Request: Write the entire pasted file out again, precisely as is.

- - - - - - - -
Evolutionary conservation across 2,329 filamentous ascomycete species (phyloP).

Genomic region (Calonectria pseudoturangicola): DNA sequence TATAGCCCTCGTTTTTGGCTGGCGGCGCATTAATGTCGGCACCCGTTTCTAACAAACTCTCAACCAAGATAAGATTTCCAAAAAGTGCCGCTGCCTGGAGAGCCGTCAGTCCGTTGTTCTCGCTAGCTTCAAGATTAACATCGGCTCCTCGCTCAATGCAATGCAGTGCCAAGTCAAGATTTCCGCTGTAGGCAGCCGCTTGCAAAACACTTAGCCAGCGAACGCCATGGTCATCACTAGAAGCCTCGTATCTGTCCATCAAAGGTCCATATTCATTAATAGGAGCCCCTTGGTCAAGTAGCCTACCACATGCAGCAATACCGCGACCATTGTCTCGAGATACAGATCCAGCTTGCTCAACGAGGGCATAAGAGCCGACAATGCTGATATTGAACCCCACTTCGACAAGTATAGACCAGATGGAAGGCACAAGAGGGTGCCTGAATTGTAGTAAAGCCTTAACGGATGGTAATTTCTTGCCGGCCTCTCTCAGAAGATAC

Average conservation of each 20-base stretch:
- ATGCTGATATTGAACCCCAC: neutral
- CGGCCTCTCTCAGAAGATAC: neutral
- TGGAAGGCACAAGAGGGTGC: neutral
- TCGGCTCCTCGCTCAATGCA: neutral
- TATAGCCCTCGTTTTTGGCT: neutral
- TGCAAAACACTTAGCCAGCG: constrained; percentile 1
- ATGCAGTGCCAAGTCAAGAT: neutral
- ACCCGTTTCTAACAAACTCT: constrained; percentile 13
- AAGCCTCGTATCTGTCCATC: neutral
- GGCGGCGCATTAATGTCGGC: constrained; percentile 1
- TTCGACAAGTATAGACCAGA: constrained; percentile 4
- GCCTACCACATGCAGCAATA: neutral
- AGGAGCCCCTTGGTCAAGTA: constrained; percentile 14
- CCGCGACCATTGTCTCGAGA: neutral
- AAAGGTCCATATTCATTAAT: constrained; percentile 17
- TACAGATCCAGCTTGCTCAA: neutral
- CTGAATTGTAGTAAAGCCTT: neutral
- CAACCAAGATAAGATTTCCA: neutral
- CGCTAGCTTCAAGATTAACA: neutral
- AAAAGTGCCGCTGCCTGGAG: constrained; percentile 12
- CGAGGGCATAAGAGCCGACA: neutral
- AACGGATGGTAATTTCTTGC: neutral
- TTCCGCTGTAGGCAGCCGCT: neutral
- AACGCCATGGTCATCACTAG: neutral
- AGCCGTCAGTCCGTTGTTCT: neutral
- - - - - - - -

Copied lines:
Evolutionary conservation across 2,329 filamentous ascomycete species (phyloP).

Genomic region (Calonectria pseudoturangicola): DNA sequence TATAGCCCTCGTTTTTGGCTGGCGGCGCATTAATGTCGGCACCCGTTTCTAACAAACTCTCAACCAAGATAAGATTTCCAAAAAGTGCCGCTGCCTGGAGAGCCGTCAGTCCGTTGTTCTCGCTAGCTTCAAGATTAACATCGGCTCCTCGCTCAATGCAATGCAGTGCCAAGTCAAGATTTCCGCTGTAGGCAGCCGCTTGCAAAACACTTAGCCAGCGAACGCCATGGTCATCACTAGAAGCCTCGTATCTGTCCATCAAAGGTCCATATTCATTAATAGGAGCCCCTTGGTCAAGTAGCCTACCACATGCAGCAATACCGCGACCATTGTCTCGAGATACAGATCCAGCTTGCTCAACGAGGGCATAAGAGCCGACAATGCTGATATTGAACCCCACTTCGACAAGTATAGACCAGATGGAAGGCACAAGAGGGTGCCTGAATTGTAGTAAAGCCTTAACGGATGGTAATTTCTTGCCGGCCTCTCTCAGAAGATAC

Average conservation of each 20-base stretch:
- ATGCTGATATTGAACCCCAC: neutral
- CGGCCTCTCTCAGAAGATAC: neutral
- TGGAAGGCACAAGAGGGTGC: neutral
- TCGGCTCCTCGCTCAATGCA: neutral
- TATAGCCCTCGTTTTTGGCT: neutral
- TGCAAAACACTTAGCCAGCG: constrained; percentile 1
- ATGCAGTGCCAAGTCAAGAT: neutral
- ACCCGTTTCTAACAAACTCT: constrained; percentile 13
- AAGCCTCGTATCTGTCCATC: neutral
- GGCGGCGCATTAATGTCGGC: constrained; percentile 1
- TTCGACAAGTATAGACCAGA: constrained; percentile 4
- GCCTACCACATGCAGCAATA: neutral
- AGGAGCCCCTTGGTCAAGTA: constrained; percentile 14
- CCGCGACCATTGTCTCGAGA: neutral
- AAAGGTCCATATTCATTAAT: constrained; percentile 17
- TACAGATCCAGCTTGCTCAA: neutral
- CTGAATTGTAGTAAAGCCTT: neutral
- CAACCAAGATAAGATTTCCA: neutral
- CGCTAGCTTCAAGATTAACA: neutral
- AAAAGTGCCGCTGCCTGGAG: constrained; percentile 12
- CGAGGGCATAAGAGCCGACA: neutral
- AACGGATGGTAATTTCTTGC: neutral
- TTCCGCTGTAGGCAGCCGCT: neutral
- AACGCCATGGTCATCACTAG: neutral
- AGCCGTCAGTCCGTTGTTCT: neutral